Criticism on design thinking is often targeted at the very surface level, where people just see innovation as theatre props like people with post-its — looking creative, but actually just talking basic common sense.
However, when you want to really understand what design thinking is, it is important to understand some of the basic characteristics that in sum make up the mindset.
To succeed you need to acknowledge business (viability), technology (feasibility), and people (desirability) alike. Design thinking foremost comes from the point of view of the user, advocating the human being who will use a product or service. Taking on different perspectives comes naturally for teams made up of people from diverse backgrounds. Therefore, these teams are more inclined to develop mindful and holistic solutions. In the end, in order to develop a truly valuable product, the design, business, and technical perspectives need to be brought together.
Divergent and convergent phase
In order to make choices, first we need to create choices. Sometimes you go wide, then you go narrow again. A metaphor that works well for divergent and convergent is mushroom picking. You go to the forest, spread wide, collecting mushrooms till the basket is full. Once you have enough, you don’t go for a long hike afterwards. You go back to the car and drive straight home, and combine what you found to make a delicious mushroom risotto.
In projects, when you make decisions too early it is hard to open up again for other options later — even for better ones. The key is not to fall in love with your own ideas, but rather to detach yourself. Divergent phases are messy and ideas change over time, therefore, start by saying “ours” instead” of “my” ideas as it was the context of the team that made them possible.
Dancing with Ambiguity
Larry Leifer likes to describe design thinking projects as a dance with ambiguity. In the divergent phase, you have to be able to deal with multiple streams and ideas at the same time while not settling in for a solution yet. This is the only way how you can get out of the ‘known’ and into the ‘unknown’. In these phases, Larry describes the innovator as a hunter. Sometimes this hunt for the new and unknown is a messy process. Business clients usually don’t really like the divergent part as there can’t be a clear plan by definition. They want to know already in the beginning what they get in the end.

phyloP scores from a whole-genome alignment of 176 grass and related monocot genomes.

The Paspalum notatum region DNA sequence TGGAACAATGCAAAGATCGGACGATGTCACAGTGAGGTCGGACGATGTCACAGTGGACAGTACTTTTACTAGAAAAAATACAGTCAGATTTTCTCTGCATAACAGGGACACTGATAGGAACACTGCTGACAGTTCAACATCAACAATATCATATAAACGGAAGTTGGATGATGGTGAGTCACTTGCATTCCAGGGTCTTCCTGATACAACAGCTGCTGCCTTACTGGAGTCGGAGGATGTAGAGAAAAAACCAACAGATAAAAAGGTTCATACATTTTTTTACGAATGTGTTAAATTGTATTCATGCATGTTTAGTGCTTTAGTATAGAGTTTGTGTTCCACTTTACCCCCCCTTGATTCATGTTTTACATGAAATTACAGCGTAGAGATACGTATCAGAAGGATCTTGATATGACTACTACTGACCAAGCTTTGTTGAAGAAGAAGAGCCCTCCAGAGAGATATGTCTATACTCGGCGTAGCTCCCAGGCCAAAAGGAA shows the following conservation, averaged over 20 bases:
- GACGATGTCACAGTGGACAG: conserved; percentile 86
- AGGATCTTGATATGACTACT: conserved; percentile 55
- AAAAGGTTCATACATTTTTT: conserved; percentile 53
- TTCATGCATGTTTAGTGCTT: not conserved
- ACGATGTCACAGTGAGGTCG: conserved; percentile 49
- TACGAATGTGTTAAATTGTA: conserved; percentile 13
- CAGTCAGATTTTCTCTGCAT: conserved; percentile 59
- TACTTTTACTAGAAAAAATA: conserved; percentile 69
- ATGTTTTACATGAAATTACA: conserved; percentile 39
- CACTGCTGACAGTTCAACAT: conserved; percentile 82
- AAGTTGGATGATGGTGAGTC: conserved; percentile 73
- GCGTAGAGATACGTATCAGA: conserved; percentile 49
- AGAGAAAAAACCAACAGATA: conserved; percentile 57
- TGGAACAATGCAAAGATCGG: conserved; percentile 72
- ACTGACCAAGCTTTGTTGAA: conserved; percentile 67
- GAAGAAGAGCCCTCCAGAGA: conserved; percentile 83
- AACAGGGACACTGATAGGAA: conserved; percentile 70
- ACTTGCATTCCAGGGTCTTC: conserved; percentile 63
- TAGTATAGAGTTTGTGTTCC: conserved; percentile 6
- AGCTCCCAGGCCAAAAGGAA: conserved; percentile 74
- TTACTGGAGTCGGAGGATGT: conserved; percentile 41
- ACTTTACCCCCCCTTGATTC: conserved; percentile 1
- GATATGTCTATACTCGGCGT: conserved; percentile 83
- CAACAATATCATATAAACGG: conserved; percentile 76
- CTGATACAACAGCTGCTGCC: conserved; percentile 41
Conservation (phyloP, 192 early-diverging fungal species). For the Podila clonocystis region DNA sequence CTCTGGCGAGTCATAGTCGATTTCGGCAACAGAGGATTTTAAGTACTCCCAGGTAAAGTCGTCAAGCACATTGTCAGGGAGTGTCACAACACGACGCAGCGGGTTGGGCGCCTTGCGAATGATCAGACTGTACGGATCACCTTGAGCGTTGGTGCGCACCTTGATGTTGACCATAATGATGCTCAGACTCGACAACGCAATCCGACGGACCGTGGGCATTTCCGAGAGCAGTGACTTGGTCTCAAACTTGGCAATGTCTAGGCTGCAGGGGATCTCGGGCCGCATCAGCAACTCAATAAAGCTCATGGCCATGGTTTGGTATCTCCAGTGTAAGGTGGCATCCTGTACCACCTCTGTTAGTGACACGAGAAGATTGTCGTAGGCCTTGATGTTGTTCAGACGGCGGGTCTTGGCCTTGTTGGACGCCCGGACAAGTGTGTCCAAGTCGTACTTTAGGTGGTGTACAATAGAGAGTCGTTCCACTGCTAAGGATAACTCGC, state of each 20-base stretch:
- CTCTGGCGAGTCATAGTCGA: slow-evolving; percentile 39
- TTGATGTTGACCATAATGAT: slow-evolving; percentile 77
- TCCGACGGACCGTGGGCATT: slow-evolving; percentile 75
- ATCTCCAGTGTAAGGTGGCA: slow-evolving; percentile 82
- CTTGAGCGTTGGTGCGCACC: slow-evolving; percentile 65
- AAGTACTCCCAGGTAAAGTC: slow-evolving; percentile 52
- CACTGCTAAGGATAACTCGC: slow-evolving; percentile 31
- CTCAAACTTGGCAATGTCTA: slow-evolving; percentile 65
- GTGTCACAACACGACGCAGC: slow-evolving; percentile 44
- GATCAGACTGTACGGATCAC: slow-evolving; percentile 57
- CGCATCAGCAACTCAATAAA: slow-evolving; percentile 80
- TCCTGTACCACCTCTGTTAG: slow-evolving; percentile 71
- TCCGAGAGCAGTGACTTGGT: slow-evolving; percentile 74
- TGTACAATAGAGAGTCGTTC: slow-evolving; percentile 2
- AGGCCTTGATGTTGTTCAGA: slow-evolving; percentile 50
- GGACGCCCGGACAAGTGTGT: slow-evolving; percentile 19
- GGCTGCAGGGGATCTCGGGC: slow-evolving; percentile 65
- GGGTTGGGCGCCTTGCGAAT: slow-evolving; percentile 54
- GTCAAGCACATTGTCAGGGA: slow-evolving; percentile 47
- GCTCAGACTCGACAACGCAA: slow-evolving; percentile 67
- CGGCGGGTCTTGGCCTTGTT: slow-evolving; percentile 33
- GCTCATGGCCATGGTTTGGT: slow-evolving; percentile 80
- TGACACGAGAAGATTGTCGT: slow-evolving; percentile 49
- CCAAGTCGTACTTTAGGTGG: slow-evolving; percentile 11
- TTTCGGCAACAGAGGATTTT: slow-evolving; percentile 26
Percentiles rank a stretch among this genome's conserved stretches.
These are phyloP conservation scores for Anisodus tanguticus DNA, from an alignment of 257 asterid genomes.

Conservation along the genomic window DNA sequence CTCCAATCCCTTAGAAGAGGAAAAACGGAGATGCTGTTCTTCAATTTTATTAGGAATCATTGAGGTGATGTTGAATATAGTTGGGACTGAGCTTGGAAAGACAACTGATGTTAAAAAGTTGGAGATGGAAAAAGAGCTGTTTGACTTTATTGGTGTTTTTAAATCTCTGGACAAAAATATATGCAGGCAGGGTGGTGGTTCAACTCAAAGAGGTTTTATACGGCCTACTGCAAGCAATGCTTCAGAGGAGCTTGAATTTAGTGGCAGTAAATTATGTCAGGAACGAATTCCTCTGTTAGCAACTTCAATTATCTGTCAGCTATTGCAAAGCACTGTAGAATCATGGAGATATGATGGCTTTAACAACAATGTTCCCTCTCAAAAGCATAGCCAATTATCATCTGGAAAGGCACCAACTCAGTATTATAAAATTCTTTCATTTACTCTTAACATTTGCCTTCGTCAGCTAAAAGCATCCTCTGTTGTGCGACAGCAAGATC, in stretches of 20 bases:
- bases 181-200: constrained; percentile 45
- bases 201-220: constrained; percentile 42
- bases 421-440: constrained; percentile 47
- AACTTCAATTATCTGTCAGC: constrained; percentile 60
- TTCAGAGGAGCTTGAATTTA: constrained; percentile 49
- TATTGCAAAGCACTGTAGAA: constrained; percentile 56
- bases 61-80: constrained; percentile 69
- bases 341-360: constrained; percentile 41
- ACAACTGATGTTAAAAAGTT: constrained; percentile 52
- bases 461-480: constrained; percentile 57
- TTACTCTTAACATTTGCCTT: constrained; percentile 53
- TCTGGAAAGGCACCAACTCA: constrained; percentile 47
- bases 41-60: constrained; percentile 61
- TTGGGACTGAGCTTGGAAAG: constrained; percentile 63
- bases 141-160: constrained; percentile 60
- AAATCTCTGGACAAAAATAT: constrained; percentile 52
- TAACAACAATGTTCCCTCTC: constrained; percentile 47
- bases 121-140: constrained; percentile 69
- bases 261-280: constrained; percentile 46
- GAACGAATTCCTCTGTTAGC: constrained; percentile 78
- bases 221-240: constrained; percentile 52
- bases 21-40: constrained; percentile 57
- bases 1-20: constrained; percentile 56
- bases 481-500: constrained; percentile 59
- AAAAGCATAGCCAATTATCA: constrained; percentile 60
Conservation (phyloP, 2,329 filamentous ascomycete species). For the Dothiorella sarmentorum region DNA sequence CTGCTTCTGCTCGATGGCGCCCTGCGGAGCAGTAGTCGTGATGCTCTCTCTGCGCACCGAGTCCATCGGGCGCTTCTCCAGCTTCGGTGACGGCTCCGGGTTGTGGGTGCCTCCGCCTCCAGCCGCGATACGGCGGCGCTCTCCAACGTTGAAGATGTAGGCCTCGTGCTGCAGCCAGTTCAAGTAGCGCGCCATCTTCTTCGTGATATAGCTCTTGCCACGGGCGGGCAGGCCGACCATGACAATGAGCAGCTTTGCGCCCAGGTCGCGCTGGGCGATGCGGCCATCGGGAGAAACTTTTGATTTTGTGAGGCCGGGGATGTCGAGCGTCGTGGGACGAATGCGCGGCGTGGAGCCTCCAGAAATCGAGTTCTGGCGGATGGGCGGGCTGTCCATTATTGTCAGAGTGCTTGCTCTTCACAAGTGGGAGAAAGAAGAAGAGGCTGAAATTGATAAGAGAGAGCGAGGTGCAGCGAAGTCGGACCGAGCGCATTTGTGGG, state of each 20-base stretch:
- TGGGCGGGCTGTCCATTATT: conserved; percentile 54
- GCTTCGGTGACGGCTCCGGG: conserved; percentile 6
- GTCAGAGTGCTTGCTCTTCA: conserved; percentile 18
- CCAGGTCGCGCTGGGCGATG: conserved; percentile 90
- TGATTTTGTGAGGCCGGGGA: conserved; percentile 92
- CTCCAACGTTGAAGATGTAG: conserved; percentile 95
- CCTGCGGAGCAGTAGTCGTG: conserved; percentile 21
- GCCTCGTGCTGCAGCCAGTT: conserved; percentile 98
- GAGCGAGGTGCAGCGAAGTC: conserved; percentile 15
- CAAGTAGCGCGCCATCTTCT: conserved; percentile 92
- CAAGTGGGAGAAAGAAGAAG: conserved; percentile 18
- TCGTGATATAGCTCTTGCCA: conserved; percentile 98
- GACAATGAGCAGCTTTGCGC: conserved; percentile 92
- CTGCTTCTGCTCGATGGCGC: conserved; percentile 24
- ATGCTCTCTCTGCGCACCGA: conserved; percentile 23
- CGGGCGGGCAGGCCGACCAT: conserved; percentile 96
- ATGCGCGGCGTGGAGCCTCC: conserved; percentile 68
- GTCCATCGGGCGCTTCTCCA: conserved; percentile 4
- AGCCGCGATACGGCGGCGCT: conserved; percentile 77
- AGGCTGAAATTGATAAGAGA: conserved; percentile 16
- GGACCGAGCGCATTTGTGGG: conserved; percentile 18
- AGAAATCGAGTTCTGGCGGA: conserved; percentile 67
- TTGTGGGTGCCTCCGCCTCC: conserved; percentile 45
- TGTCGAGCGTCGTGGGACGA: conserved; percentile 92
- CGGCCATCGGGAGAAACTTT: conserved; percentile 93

Research at Stanford showed that during the middle of a project, when ambiguity is often the highest, the motivation of teams and clients is often at its lowest. You may feel like you have spent too much time without achieving something tangible yet. At this point, dealing with the ambiguity requires trust in the process.
Problem over solution
It takes creative confidence to look for bigger problems, when others are urging to get to solutions quickly. A big part of design thinking is to spend enough time in the problem space. We have to ask ourselves. “Are we solving the right problem here?”. Imagine Oral B comes to you to design the toothbrush of the future. A toothbrush designer would start by sketching brushes, forms, grips, and colors. But how about we zoom out and ask: “Are we really talking about toothbrushes here or should we actually talk about dental care?” Scale the problem.
Another example: Young people are not buying cars anymore. Japanese car manufacturers decide to target young female car buyers with pink cars. But let’s be honest, pink cars are not going to save the automotive industry. It can be difficult for a “car designer” to think of mobility in a wider sense. And even more difficult for management to think about selling kilometers (or miles!) when they are used to selling cars.
The iterative process
The design thinking process is a sequence of diverging and converging phases and can be visualized as an “inverted double diamond”. The process has two main spaces, the problem space, where the challenge is defined, and the solution space, where possible answers are generated. It is crucial to understand that this process is not to be seen as linear but that iterations can happen all the time, back and forth. Therefore, it is also okay to jump from one part of the process to another. Nevertheless, it is important to still have an understanding of which phase you are in and for what reasons.
Let’s take a look at a project for Swiss bank UBS to explain the different phases.
The team was given the challenge to redesign wealth management for the young UHNW (Ultra High Net Worth) generation. It’s not easy to relate to this particular target group who are defined by having more than $30m in their bank accounts. Not to mention that they are — for good reasons — secretive, highly concerned about privacy, and difficult to reach.